With a modest military of about 12,000 men, what is the real military strength of Qatar in an unfortunate event of war?
With growing instability in the region and the threat of ISIS relocating into neighboring countries after suffering huge losses in both Syria and Iraq, the military strength of Qatar is questioned due to its small military. This raises the question: how well protected is Qatar from threats?
Qatar’s military is the second smallest in the Middle East, with only around 12,000 active military personnel in service. They are divided over the three main branches of the military, the army, the navy and the air force, and work within a budget of $1.9 billion. However, the national defense budget exceeds the military operational budget, with the country having spent more than $3.8 billion on arms to upgrade their weapon systems in 2015, a number expected to reach $4.4 billion by the end of 2016.
In recent years, the government has been working towards enhancing the military strength of Qatar through mandatory national service laws, foreign cooperation and weaponry upgrades.
In 2014, the Emir signed a mandatory national service act that makes it compulsory for every man between 18 and 35 to enroll and train with the country’s military for at least 3 months. The initiative was launched to encourage more of the half a million people fit for service in Qatar to join the army, which is made up of about 11,500 men, only 30% of whom are Qatari nationals and the rest drafted from more than 20 nationalities.
Yet, Qatar’s security is not completely in their own hands. The country is part of the collective defense strategy of the Gulf Cooperation Council, made up of the military cooperation of the GCC’s six member states, Saudi Arabia, Kuwait, Bahrain, Emirates, Oman and Qatar.
In addition, Qatar’s Al Udeid Air Base homes the largest US military base in the Middle East, with an estimate of 10,000 stationed personnel. The base also hosts a significant number of the United Kingdom’s Royal Air Force. And in April 2016, it was announced that Turkey opened its first foreign military base in the Middle East in Qatar, in joint efforts to counter what officials called “the same threats”, and is estimated to host some 3,000 troops.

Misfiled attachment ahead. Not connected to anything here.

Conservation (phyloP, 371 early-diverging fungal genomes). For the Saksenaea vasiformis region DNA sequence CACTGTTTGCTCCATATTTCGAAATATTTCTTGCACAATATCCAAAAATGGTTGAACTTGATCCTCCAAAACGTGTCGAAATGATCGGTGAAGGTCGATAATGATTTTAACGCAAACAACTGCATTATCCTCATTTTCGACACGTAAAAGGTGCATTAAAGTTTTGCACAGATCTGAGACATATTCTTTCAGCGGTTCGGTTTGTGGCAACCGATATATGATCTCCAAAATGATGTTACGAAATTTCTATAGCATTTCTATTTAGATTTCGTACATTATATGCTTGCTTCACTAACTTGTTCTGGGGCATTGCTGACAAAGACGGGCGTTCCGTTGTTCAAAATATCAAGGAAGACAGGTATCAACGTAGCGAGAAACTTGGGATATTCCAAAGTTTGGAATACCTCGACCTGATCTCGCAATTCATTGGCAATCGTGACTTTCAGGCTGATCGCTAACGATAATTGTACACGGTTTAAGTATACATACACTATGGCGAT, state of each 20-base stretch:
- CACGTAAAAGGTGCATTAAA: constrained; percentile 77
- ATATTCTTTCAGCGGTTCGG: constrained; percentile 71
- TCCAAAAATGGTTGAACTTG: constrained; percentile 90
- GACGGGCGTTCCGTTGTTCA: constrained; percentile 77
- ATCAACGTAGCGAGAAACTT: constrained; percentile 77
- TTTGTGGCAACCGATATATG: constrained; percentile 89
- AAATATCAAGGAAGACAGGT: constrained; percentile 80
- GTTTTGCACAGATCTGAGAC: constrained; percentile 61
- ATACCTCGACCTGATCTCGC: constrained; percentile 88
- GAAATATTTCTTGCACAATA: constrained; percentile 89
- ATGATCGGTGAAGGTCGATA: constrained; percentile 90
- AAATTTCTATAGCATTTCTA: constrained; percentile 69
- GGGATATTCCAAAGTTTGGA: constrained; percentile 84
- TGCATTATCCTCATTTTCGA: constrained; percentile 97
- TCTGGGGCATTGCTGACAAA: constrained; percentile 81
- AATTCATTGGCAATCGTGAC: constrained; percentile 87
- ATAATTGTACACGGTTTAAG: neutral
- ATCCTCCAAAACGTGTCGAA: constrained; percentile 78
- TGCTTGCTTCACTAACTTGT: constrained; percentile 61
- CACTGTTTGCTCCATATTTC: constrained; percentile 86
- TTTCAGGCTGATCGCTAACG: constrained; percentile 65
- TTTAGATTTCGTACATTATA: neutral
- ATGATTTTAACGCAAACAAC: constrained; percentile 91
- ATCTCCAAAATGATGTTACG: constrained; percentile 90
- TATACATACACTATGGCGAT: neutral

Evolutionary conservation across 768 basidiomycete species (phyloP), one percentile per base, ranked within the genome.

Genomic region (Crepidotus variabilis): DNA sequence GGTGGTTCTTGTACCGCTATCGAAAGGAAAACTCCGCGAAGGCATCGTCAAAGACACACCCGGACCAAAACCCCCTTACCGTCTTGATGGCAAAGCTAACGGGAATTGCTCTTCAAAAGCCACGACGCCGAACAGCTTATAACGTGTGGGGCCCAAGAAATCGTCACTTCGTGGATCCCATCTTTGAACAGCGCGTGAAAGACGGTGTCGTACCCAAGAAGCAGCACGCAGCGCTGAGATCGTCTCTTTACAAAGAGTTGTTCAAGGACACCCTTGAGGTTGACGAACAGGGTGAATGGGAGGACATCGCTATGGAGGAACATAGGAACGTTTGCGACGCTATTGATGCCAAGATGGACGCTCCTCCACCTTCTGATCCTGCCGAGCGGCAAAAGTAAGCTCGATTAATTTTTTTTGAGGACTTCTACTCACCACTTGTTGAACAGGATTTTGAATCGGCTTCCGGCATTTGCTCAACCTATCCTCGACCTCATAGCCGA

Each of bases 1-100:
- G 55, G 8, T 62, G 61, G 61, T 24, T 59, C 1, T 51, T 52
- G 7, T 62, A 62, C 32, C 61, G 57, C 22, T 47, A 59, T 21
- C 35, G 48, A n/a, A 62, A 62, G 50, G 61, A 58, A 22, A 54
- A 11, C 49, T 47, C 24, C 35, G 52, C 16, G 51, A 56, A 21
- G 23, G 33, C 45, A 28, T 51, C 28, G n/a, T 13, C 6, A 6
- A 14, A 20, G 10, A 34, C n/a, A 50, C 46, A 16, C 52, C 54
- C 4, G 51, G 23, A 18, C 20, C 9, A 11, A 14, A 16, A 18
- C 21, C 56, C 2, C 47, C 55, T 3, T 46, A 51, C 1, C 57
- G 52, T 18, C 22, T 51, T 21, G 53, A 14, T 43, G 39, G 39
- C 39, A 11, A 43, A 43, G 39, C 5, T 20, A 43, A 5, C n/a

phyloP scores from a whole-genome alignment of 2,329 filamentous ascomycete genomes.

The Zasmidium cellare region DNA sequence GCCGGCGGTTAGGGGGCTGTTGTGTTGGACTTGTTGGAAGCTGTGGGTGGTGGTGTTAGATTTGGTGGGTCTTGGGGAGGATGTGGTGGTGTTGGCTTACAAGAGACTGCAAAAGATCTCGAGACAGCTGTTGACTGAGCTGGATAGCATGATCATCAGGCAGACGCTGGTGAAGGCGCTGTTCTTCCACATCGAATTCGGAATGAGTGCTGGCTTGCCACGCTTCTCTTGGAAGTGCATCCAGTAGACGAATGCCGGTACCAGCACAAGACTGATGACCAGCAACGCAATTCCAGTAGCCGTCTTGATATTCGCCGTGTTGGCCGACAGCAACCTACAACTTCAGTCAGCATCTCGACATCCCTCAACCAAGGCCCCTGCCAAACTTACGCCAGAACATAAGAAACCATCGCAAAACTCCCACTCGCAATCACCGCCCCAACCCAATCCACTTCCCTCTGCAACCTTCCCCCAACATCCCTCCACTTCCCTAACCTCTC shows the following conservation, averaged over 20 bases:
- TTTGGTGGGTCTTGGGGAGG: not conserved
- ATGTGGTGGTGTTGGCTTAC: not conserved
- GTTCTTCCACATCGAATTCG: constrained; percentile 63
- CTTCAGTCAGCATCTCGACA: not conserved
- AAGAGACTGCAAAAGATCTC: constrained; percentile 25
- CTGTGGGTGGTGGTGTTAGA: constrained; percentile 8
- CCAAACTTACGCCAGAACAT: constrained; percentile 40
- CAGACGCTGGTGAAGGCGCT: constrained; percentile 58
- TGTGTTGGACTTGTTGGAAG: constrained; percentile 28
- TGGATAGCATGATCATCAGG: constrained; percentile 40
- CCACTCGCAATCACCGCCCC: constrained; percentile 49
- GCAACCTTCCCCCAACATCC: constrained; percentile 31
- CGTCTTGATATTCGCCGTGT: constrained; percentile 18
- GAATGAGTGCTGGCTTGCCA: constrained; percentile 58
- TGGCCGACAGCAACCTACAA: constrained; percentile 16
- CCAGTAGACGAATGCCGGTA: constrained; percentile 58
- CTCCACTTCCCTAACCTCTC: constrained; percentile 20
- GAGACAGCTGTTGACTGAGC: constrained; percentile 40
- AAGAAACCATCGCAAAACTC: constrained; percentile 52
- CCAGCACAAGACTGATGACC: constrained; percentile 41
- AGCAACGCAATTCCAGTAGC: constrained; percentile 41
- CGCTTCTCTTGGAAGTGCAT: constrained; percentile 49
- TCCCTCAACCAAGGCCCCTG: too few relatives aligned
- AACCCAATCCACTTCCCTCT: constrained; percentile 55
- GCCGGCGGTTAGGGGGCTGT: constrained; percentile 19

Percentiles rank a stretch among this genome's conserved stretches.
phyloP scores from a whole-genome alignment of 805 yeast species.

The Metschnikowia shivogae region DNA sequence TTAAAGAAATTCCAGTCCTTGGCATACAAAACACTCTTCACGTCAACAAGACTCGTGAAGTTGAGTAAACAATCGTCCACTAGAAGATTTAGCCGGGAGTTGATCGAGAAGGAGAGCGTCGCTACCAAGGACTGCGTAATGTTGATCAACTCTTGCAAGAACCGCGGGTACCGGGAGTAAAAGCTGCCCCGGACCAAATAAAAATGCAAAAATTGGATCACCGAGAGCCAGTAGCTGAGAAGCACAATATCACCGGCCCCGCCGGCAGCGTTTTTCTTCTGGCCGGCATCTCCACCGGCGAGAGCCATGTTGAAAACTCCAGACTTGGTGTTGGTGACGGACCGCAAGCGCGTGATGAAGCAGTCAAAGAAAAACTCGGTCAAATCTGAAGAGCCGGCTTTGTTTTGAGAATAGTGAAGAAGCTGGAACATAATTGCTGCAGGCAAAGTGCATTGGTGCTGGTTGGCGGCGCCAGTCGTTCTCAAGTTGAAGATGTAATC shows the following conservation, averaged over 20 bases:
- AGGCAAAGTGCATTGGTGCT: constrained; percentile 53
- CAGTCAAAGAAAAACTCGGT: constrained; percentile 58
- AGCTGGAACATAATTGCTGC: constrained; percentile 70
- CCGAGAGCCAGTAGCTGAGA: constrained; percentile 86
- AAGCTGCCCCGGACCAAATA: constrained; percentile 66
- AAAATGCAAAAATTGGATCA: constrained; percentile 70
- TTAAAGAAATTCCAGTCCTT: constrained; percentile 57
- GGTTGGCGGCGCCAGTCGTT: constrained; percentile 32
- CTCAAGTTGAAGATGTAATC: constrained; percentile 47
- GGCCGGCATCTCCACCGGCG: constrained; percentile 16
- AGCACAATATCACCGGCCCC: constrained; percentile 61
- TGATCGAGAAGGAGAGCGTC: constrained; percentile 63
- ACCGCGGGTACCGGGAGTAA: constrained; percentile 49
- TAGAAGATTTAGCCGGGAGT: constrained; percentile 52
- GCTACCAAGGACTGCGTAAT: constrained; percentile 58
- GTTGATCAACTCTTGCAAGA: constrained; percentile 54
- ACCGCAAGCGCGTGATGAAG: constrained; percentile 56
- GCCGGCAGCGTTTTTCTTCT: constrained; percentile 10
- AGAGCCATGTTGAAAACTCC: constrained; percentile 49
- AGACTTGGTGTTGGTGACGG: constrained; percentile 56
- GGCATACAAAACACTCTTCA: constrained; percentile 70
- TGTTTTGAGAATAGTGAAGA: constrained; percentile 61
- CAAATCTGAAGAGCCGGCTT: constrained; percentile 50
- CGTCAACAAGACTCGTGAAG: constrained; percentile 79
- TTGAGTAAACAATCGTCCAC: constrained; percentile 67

The intensified needs to advance the military strength of Qatar has pushed the country to invest in more advanced weaponry and defense systems.
When the biennial Qatari defense conference concluded last March, Qatar had agreed to spend around $9 billion over the coming years on items such as new attack boats, drones, artillery systems and missiles.
The majority of the budget accounts for the purchase of 24 French Rafale fighter jets, costing around $7.4 billion. The remaining funds are spread over items such as $700 million-worth of coastal barrier systems along with $6.4 million worth of missiles for the Emiri Naval Forces from the European firm MBDA, $126 million on drone integration systems from the US, $100 million on German-made drones, and $55 million on a long-distance satellite ground imaging station from Airbus, as well as a variety of military attack and defense systems, and military air, ground and maritime vehicles.
According to Strategic Defense Intelligence, Qatar’s military expenses are expected to grow an estimated 12.2% over the next five years, reaching $7 billion in 2020.